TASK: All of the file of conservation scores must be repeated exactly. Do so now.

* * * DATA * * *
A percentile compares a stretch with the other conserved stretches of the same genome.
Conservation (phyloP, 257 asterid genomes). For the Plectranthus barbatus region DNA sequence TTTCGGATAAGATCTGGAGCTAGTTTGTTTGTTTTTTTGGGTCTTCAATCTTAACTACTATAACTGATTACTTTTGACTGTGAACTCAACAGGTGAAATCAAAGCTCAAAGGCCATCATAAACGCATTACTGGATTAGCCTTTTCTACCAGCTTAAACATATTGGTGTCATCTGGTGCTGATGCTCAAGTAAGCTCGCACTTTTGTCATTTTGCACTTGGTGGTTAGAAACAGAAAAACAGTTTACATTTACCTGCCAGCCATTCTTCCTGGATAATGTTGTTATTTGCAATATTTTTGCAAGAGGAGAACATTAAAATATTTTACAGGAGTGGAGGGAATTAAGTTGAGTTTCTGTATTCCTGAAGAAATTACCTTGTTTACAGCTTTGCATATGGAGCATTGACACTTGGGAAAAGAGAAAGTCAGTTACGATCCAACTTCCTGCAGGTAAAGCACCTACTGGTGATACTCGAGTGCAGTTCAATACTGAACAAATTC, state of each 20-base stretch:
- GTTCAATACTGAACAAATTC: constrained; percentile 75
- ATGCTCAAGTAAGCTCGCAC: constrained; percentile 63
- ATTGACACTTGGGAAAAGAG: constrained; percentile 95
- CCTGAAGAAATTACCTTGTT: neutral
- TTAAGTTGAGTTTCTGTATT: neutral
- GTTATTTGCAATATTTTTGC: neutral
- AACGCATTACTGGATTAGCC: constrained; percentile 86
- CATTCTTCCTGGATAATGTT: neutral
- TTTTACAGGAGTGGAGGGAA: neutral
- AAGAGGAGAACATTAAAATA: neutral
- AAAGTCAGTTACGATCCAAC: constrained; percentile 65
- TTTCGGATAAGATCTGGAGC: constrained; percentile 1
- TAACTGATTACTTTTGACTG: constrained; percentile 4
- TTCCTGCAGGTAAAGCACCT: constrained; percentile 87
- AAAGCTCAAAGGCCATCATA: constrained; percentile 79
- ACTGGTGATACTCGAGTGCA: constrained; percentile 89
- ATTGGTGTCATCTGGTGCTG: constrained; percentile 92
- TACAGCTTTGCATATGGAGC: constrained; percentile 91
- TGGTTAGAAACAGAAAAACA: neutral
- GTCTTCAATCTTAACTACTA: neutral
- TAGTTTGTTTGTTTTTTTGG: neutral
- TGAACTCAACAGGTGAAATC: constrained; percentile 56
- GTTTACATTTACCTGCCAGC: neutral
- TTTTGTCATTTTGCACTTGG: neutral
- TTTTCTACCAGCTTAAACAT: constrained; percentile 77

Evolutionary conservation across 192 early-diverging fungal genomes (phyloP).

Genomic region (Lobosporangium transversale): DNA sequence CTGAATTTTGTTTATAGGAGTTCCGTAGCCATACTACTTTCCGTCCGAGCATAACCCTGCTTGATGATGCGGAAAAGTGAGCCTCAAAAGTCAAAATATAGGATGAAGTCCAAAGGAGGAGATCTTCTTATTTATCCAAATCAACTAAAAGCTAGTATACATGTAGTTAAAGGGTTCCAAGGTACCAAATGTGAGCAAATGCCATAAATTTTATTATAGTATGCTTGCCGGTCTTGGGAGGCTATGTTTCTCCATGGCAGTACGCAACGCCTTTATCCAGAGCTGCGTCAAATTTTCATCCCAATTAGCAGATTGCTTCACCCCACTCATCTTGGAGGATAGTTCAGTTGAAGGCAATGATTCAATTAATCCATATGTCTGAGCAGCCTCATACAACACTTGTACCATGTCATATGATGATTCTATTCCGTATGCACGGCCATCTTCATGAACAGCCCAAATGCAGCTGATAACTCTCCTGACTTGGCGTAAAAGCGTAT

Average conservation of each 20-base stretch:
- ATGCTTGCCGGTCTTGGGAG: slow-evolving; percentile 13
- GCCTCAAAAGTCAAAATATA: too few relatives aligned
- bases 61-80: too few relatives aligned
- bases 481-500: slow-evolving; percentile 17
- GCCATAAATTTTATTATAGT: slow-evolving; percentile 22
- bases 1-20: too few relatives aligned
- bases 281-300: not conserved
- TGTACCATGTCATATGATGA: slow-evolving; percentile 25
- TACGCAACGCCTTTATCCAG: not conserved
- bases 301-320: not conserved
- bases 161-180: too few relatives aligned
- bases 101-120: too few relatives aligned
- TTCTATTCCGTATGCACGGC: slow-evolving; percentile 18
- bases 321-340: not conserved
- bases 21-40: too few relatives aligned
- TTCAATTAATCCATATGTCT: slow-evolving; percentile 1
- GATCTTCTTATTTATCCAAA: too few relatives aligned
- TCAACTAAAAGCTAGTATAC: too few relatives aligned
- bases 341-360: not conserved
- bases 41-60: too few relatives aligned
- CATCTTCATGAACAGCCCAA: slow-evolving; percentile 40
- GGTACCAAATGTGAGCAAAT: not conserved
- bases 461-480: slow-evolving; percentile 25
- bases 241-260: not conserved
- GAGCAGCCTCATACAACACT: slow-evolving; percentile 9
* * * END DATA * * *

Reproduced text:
A percentile compares a stretch with the other conserved stretches of the same genome.
Conservation (phyloP, 257 asterid genomes). For the Plectranthus barbatus region DNA sequence TTTCGGATAAGATCTGGAGCTAGTTTGTTTGTTTTTTTGGGTCTTCAATCTTAACTACTATAACTGATTACTTTTGACTGTGAACTCAACAGGTGAAATCAAAGCTCAAAGGCCATCATAAACGCATTACTGGATTAGCCTTTTCTACCAGCTTAAACATATTGGTGTCATCTGGTGCTGATGCTCAAGTAAGCTCGCACTTTTGTCATTTTGCACTTGGTGGTTAGAAACAGAAAAACAGTTTACATTTACCTGCCAGCCATTCTTCCTGGATAATGTTGTTATTTGCAATATTTTTGCAAGAGGAGAACATTAAAATATTTTACAGGAGTGGAGGGAATTAAGTTGAGTTTCTGTATTCCTGAAGAAATTACCTTGTTTACAGCTTTGCATATGGAGCATTGACACTTGGGAAAAGAGAAAGTCAGTTACGATCCAACTTCCTGCAGGTAAAGCACCTACTGGTGATACTCGAGTGCAGTTCAATACTGAACAAATTC, state of each 20-base stretch:
- GTTCAATACTGAACAAATTC: constrained; percentile 75
- ATGCTCAAGTAAGCTCGCAC: constrained; percentile 63
- ATTGACACTTGGGAAAAGAG: constrained; percentile 95
- CCTGAAGAAATTACCTTGTT: neutral
- TTAAGTTGAGTTTCTGTATT: neutral
- GTTATTTGCAATATTTTTGC: neutral
- AACGCATTACTGGATTAGCC: constrained; percentile 86
- CATTCTTCCTGGATAATGTT: neutral
- TTTTACAGGAGTGGAGGGAA: neutral
- AAGAGGAGAACATTAAAATA: neutral
- AAAGTCAGTTACGATCCAAC: constrained; percentile 65
- TTTCGGATAAGATCTGGAGC: constrained; percentile 1
- TAACTGATTACTTTTGACTG: constrained; percentile 4
- TTCCTGCAGGTAAAGCACCT: constrained; percentile 87
- AAAGCTCAAAGGCCATCATA: constrained; percentile 79
- ACTGGTGATACTCGAGTGCA: constrained; percentile 89
- ATTGGTGTCATCTGGTGCTG: constrained; percentile 92
- TACAGCTTTGCATATGGAGC: constrained; percentile 91
- TGGTTAGAAACAGAAAAACA: neutral
- GTCTTCAATCTTAACTACTA: neutral
- TAGTTTGTTTGTTTTTTTGG: neutral
- TGAACTCAACAGGTGAAATC: constrained; percentile 56
- GTTTACATTTACCTGCCAGC: neutral
- TTTTGTCATTTTGCACTTGG: neutral
- TTTTCTACCAGCTTAAACAT: constrained; percentile 77

Evolutionary conservation across 192 early-diverging fungal genomes (phyloP).

Genomic region (Lobosporangium transversale): DNA sequence CTGAATTTTGTTTATAGGAGTTCCGTAGCCATACTACTTTCCGTCCGAGCATAACCCTGCTTGATGATGCGGAAAAGTGAGCCTCAAAAGTCAAAATATAGGATGAAGTCCAAAGGAGGAGATCTTCTTATTTATCCAAATCAACTAAAAGCTAGTATACATGTAGTTAAAGGGTTCCAAGGTACCAAATGTGAGCAAATGCCATAAATTTTATTATAGTATGCTTGCCGGTCTTGGGAGGCTATGTTTCTCCATGGCAGTACGCAACGCCTTTATCCAGAGCTGCGTCAAATTTTCATCCCAATTAGCAGATTGCTTCACCCCACTCATCTTGGAGGATAGTTCAGTTGAAGGCAATGATTCAATTAATCCATATGTCTGAGCAGCCTCATACAACACTTGTACCATGTCATATGATGATTCTATTCCGTATGCACGGCCATCTTCATGAACAGCCCAAATGCAGCTGATAACTCTCCTGACTTGGCGTAAAAGCGTAT

Average conservation of each 20-base stretch:
- ATGCTTGCCGGTCTTGGGAG: slow-evolving; percentile 13
- GCCTCAAAAGTCAAAATATA: too few relatives aligned
- bases 61-80: too few relatives aligned
- bases 481-500: slow-evolving; percentile 17
- GCCATAAATTTTATTATAGT: slow-evolving; percentile 22
- bases 1-20: too few relatives aligned
- bases 281-300: not conserved
- TGTACCATGTCATATGATGA: slow-evolving; percentile 25
- TACGCAACGCCTTTATCCAG: not conserved
- bases 301-320: not conserved
- bases 161-180: too few relatives aligned
- bases 101-120: too few relatives aligned
- TTCTATTCCGTATGCACGGC: slow-evolving; percentile 18
- bases 321-340: not conserved
- bases 21-40: too few relatives aligned
- TTCAATTAATCCATATGTCT: slow-evolving; percentile 1
- GATCTTCTTATTTATCCAAA: too few relatives aligned
- TCAACTAAAAGCTAGTATAC: too few relatives aligned
- bases 341-360: not conserved
- bases 41-60: too few relatives aligned
- CATCTTCATGAACAGCCCAA: slow-evolving; percentile 40
- GGTACCAAATGTGAGCAAAT: not conserved
- bases 461-480: slow-evolving; percentile 25
- bases 241-260: not conserved
- GAGCAGCCTCATACAACACT: slow-evolving; percentile 9